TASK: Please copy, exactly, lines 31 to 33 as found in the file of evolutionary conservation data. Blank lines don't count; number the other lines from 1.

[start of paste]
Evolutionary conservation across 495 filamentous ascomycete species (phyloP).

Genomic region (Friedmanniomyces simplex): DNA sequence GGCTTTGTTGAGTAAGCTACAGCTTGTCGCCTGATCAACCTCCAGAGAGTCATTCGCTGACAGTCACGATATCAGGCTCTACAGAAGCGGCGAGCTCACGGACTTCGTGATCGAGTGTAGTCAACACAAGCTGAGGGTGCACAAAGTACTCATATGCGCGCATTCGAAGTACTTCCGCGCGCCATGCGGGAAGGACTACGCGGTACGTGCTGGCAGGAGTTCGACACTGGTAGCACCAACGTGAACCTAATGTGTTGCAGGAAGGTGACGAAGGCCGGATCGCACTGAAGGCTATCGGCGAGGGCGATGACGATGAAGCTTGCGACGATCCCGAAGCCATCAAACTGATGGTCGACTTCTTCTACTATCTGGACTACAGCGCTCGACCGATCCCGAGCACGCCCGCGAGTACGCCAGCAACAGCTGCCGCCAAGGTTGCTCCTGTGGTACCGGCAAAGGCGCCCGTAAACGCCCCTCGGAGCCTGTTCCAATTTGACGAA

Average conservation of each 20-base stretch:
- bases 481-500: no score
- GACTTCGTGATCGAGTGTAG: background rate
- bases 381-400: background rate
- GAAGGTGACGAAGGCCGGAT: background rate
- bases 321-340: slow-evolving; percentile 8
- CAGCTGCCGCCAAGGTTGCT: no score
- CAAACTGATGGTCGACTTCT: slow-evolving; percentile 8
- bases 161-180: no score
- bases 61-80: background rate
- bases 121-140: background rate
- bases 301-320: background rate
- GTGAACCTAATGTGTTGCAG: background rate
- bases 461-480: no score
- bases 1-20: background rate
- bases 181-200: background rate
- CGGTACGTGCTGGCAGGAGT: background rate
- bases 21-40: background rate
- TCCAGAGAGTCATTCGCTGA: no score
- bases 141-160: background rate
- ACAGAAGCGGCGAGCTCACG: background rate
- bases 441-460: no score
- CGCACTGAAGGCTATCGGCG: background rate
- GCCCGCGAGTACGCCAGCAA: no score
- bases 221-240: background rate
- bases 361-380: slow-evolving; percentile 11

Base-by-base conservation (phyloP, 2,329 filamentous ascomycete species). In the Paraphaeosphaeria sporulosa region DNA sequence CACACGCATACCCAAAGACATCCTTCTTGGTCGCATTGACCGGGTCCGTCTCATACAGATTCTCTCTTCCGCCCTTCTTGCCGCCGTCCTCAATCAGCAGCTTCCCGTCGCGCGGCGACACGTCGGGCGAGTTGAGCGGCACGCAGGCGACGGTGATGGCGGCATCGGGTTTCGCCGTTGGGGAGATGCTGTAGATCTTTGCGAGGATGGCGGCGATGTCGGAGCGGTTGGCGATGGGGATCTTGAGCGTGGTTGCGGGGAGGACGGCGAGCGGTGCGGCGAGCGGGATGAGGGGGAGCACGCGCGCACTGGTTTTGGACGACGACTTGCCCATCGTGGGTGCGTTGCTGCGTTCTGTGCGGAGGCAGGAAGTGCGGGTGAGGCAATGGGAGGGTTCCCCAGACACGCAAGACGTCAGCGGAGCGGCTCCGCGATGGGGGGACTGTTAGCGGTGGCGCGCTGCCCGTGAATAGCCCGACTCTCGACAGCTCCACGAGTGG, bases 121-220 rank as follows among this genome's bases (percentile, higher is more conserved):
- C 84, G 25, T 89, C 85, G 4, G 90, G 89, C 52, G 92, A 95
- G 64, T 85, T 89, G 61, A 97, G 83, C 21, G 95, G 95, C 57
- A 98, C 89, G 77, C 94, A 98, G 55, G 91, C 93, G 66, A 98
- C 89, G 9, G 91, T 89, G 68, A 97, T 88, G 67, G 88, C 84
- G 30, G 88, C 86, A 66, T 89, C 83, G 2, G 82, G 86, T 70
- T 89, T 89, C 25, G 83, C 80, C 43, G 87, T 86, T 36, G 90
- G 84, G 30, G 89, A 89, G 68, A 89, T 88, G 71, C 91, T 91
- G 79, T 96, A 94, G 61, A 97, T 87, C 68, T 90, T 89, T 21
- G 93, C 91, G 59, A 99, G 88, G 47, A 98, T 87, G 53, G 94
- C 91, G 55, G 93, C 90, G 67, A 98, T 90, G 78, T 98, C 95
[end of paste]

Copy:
- G 64, T 85, T 89, G 61, A 97, G 83, C 21, G 95, G 95, C 57
- A 98, C 89, G 77, C 94, A 98, G 55, G 91, C 93, G 66, A 98
- C 89, G 9, G 91, T 89, G 68, A 97, T 88, G 67, G 88, C 84